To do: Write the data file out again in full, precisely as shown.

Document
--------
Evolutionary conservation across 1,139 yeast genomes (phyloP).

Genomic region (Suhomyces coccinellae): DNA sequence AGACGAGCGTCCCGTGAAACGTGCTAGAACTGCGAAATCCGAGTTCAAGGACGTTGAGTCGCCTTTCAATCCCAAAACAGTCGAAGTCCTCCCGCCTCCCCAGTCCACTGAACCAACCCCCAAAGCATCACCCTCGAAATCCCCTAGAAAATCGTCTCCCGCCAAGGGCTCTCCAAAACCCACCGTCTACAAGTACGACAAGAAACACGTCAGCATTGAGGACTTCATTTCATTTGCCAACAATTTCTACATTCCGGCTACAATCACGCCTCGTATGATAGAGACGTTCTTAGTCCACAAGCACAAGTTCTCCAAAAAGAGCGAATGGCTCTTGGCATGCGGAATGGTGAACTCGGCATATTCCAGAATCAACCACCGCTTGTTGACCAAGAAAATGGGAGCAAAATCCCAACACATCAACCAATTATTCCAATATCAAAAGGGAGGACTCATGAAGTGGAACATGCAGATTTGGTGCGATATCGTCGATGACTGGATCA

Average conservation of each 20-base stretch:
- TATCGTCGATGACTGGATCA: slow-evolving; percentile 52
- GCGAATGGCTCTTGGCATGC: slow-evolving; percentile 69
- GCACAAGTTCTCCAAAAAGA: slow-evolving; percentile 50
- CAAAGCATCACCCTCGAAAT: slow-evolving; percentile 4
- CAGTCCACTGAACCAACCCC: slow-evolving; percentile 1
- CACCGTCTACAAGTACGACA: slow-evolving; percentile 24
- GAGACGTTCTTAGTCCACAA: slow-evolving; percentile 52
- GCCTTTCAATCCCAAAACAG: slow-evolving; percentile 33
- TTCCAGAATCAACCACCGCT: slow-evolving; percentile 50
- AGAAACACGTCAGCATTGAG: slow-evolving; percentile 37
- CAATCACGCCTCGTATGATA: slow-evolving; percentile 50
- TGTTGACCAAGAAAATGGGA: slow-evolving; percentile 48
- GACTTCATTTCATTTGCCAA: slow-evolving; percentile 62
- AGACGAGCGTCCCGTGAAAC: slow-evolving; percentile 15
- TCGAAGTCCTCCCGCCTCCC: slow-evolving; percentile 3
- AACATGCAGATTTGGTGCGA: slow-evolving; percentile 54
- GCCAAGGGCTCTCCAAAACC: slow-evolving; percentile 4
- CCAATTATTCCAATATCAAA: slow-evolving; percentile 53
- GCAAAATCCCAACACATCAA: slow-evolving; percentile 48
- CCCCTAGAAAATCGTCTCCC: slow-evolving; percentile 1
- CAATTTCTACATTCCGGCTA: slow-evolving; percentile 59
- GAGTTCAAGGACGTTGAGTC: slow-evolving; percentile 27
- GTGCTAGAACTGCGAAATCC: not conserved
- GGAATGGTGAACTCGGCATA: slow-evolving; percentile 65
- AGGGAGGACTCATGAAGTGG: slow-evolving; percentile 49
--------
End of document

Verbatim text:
Evolutionary conservation across 1,139 yeast genomes (phyloP).

Genomic region (Suhomyces coccinellae): DNA sequence AGACGAGCGTCCCGTGAAACGTGCTAGAACTGCGAAATCCGAGTTCAAGGACGTTGAGTCGCCTTTCAATCCCAAAACAGTCGAAGTCCTCCCGCCTCCCCAGTCCACTGAACCAACCCCCAAAGCATCACCCTCGAAATCCCCTAGAAAATCGTCTCCCGCCAAGGGCTCTCCAAAACCCACCGTCTACAAGTACGACAAGAAACACGTCAGCATTGAGGACTTCATTTCATTTGCCAACAATTTCTACATTCCGGCTACAATCACGCCTCGTATGATAGAGACGTTCTTAGTCCACAAGCACAAGTTCTCCAAAAAGAGCGAATGGCTCTTGGCATGCGGAATGGTGAACTCGGCATATTCCAGAATCAACCACCGCTTGTTGACCAAGAAAATGGGAGCAAAATCCCAACACATCAACCAATTATTCCAATATCAAAAGGGAGGACTCATGAAGTGGAACATGCAGATTTGGTGCGATATCGTCGATGACTGGATCA

Average conservation of each 20-base stretch:
- TATCGTCGATGACTGGATCA: slow-evolving; percentile 52
- GCGAATGGCTCTTGGCATGC: slow-evolving; percentile 69
- GCACAAGTTCTCCAAAAAGA: slow-evolving; percentile 50
- CAAAGCATCACCCTCGAAAT: slow-evolving; percentile 4
- CAGTCCACTGAACCAACCCC: slow-evolving; percentile 1
- CACCGTCTACAAGTACGACA: slow-evolving; percentile 24
- GAGACGTTCTTAGTCCACAA: slow-evolving; percentile 52
- GCCTTTCAATCCCAAAACAG: slow-evolving; percentile 33
- TTCCAGAATCAACCACCGCT: slow-evolving; percentile 50
- AGAAACACGTCAGCATTGAG: slow-evolving; percentile 37
- CAATCACGCCTCGTATGATA: slow-evolving; percentile 50
- TGTTGACCAAGAAAATGGGA: slow-evolving; percentile 48
- GACTTCATTTCATTTGCCAA: slow-evolving; percentile 62
- AGACGAGCGTCCCGTGAAAC: slow-evolving; percentile 15
- TCGAAGTCCTCCCGCCTCCC: slow-evolving; percentile 3
- AACATGCAGATTTGGTGCGA: slow-evolving; percentile 54
- GCCAAGGGCTCTCCAAAACC: slow-evolving; percentile 4
- CCAATTATTCCAATATCAAA: slow-evolving; percentile 53
- GCAAAATCCCAACACATCAA: slow-evolving; percentile 48
- CCCCTAGAAAATCGTCTCCC: slow-evolving; percentile 1
- CAATTTCTACATTCCGGCTA: slow-evolving; percentile 59
- GAGTTCAAGGACGTTGAGTC: slow-evolving; percentile 27
- GTGCTAGAACTGCGAAATCC: not conserved
- GGAATGGTGAACTCGGCATA: slow-evolving; percentile 65
- AGGGAGGACTCATGAAGTGG: slow-evolving; percentile 49